President Emmerson Mnangagwa’s stunning revelation that he ordered the release of MDC Alliance co-principal Tendai Biti on Thursday has been condemned by the legal fraternity, which strongly feels that it has exposed how the Executive interferes with court processes.
In an image-sprucing attempt that went horribly wrong — judging from the responses from legal experts and even from some in his own Zanu PF — the former Justice and Legal Affairs minister went on micro-blogging Twitter to announce that he intervened to ensure that Biti is released.
“Tendai Biti was released earlier today following my intervention. At such a crucial time in the history of the new Zimbabwe, nothing is more important than unity, peace and dialogue,” Mnangagwa said.
Instead of receiving kudos for his apparently benign intervention, the Zanu PF strongman, was accused of interfering with court processes with some questioning the independence of the judiciary.
Constitutional law expert Lovemore Madhuku said Mnangagwa’s public confession leaves little doubt that, behind the scenes, the legal process is manipulated by the Executive.
“What the president did was very wrong and it sends the wrong signals. There is no role for the president to play in the courts. It is a disturbing revelation that shows that there is a lot that happens behind the scenes — influencing outcomes,” said Madhuku.
Prominent law lecturer Alex Magaisa said Mnangagwa scored an own goal when he revealed that he had leaned on the judiciary to ensure that Biti was freed.
“The bungling regime has been scoring own goals in the past week, attracting lots of condemnation. The handling of the Biti matter has just exposed the regime and removed the benefit of the doubt.
“Self-defeating statement or whoever is in charge of his handle is busy undermining this gentleman,” Magaisa said in response to Mnangagwa’s tweet.
“While the desire to take credit for Biti’s release is understandable as part of the PR campaign to portray ED as a reasonable man, you can’t claim this credit without at the same time confessing to having interfered in the judicial process, which is far worse.”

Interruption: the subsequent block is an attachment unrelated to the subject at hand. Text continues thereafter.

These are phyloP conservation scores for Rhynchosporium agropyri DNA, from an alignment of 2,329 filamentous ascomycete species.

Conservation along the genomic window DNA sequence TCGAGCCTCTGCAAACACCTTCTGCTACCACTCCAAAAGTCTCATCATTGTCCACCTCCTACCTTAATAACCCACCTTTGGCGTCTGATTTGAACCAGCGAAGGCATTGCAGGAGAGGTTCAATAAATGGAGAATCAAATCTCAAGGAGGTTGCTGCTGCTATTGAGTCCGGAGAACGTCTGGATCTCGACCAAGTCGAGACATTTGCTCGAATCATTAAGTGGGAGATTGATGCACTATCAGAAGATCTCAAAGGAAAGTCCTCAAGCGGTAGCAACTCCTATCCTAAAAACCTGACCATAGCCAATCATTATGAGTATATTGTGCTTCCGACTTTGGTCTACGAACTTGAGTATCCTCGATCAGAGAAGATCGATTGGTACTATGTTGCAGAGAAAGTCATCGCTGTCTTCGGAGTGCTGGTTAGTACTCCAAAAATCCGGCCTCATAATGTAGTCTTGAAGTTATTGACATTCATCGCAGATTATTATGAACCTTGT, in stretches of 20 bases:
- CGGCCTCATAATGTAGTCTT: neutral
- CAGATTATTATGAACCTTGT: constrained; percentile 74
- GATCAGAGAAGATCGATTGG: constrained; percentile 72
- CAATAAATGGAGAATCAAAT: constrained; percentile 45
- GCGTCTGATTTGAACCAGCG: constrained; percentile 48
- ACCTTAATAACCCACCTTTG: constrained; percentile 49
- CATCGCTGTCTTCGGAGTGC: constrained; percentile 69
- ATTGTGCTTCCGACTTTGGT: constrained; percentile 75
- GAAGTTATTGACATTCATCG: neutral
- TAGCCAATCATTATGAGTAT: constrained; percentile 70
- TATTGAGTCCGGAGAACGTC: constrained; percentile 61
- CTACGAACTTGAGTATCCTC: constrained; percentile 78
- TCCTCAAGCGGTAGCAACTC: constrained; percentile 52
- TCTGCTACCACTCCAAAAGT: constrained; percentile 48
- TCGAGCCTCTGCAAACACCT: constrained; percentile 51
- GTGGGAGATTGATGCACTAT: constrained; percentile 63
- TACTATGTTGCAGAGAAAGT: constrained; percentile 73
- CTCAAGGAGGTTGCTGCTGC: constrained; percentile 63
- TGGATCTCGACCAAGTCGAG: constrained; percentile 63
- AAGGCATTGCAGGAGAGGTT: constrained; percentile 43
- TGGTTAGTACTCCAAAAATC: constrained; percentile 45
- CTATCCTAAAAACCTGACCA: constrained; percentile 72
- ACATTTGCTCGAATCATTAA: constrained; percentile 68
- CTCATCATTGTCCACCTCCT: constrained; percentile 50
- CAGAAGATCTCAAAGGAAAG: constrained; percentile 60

A professor of constitutional law at the University of Zimbabwe Craig Lennington also rapped Mnangagwa saying he should respect the doctrine of separation of powers.
“I am very surprised by that statement. What the prosecutor can do is to drop the charges or not oppose bail, the president cannot do that, it is illegal, there is no basis for that, I am happy that Biti is out on bail but separation of powers must be respected,” said Lennington.
Mnangagwa’s bitter rival, Nelson Chamisa, who claims to have won the elections and is alleging gross manipulation of the electoral process to favour Zanu PF, said Mnangagwa was now slowly showing the man behind the facade of a reformist he has been wearing since coming to power through a coup last November.
“The Prosecutor-General is supposed to be independent, the magistrate is supposed to be independent. That is how elected president Chamisa reads the Constitution. So who did the declared president Mnangagwa influence,” Chamisa’s spokesperson said on Twitter.
The courts are presently under the spotlight from the international community over how they will treat the MDC Alliance’s petition, disputing the outcome of the harmonised elections.
Zimbabwe is hogging the limelight for all the wrong reasons after soldiers killed at least seven people in Harare central business district as they quashed a demonstration by MDC Alliance supporters.
Biti, a prominent opposition figure, was arrested on Thursday after his attempt to seek refuge in Zambia was thwarted by the Lusaka administration.
However, the way he was hounded by authorities has left Harare with egg on the face, with global economic giants now piling pressure on Mnangagwa to respect human rights.
Mnangagwa has lurched from one legal mistake to the other since assuming the high pressure job in November last year — from his decision to mess up ministerial appointments; his pronouncement in Davos that elections will be held in May when under the Constitution the earliest date for polling was July 23rd and the last date for polling is August 21st, or also giving an ultimatum to those who “externalised” money and assets when there does not seem to be a legal basis for it.